National Human Genome Research Institute
DNA Structure | BioNinja
Whole Genome Sequencing (WGS)
Figure out the cancer’s entire DNA sequence (all 6.4 billion letters)
Step 1: Separate tumor and adjacent normal tissue
Step 2: Extract DNA from tumor and matched normal tissue
Step 3: Whole genome sequencing (New York Genome Center)
National Human Genome Research Institute
What can we learn from WGS?
Compare to public
genome databases e.g.
The Cancer Genome
Compare to genomic data
from other unique UM
populations e.g. Auburn, AL
signatures that may point
to carcinogen exposure or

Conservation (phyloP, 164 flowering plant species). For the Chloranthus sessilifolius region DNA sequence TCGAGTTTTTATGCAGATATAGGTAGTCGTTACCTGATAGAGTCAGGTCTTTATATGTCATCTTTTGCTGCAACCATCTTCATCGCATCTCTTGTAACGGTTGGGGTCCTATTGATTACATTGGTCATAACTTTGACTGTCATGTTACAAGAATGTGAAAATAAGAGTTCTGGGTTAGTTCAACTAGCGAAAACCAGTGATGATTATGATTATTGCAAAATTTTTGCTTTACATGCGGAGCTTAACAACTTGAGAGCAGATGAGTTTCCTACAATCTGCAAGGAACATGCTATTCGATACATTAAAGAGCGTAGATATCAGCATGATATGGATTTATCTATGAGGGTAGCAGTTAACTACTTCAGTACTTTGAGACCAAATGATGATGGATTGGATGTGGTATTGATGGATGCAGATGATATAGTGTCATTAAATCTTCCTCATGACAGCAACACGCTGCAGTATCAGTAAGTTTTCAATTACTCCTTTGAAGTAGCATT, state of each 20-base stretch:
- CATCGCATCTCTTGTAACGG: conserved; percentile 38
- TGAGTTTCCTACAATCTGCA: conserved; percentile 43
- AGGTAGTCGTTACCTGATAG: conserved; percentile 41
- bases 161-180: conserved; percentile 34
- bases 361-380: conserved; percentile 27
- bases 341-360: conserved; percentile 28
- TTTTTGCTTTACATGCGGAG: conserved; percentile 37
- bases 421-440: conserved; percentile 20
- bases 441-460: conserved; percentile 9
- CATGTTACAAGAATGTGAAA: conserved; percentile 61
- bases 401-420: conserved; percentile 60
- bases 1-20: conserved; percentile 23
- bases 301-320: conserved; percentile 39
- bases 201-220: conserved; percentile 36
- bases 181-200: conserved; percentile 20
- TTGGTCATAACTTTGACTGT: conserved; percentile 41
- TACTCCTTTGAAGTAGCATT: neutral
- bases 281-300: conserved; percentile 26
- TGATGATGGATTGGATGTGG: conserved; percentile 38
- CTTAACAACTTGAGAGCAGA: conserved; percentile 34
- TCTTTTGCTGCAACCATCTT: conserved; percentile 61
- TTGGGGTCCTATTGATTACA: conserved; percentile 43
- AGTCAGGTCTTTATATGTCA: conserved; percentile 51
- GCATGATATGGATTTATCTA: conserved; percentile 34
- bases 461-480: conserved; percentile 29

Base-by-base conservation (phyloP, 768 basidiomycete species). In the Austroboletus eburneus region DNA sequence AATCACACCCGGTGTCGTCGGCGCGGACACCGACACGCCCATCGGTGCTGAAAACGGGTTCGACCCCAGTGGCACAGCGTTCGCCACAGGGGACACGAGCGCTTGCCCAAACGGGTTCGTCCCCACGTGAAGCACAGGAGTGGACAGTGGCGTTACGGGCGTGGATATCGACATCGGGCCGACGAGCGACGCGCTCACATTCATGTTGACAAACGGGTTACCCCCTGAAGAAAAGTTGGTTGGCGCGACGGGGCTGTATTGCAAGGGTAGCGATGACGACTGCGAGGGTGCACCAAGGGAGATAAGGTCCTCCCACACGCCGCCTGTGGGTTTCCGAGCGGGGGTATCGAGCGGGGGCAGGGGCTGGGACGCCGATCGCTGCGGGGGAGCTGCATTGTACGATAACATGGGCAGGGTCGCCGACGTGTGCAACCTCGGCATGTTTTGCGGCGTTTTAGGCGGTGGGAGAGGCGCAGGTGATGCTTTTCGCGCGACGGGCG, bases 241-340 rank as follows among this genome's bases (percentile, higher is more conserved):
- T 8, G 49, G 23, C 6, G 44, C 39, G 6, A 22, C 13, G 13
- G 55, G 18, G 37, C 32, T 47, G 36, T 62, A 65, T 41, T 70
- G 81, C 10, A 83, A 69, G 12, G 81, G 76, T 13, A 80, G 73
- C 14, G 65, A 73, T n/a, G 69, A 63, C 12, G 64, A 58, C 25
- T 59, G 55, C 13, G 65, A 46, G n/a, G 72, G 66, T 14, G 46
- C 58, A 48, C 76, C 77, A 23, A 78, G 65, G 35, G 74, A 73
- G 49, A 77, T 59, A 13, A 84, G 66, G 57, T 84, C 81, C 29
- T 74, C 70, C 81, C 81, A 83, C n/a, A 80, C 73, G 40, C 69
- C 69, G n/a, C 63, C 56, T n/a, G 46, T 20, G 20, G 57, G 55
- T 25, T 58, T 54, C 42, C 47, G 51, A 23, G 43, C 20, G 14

evaluation of key driver
mutations such as BAP1
Molecular landscape of uveal melanoma
Field MG et al. Nature Communications 2018.
Royer-Bertrand B et al. Am J Hum Genet 2016.
UV mutational signature
Relationship between UV exposure and UM risk is unclear:
welding identified as significant risk factor, but all forms of
sun exposure were non-significant
Characterized by CT transitions at pyrimidine dimers,
UV light triggers formation
of covalent bonds between
adjacent cytosine (C) or
thymine (T) bases leads
to DNA kinking and faulty
Error-prone polymerase misreads template
C to T mutation at site of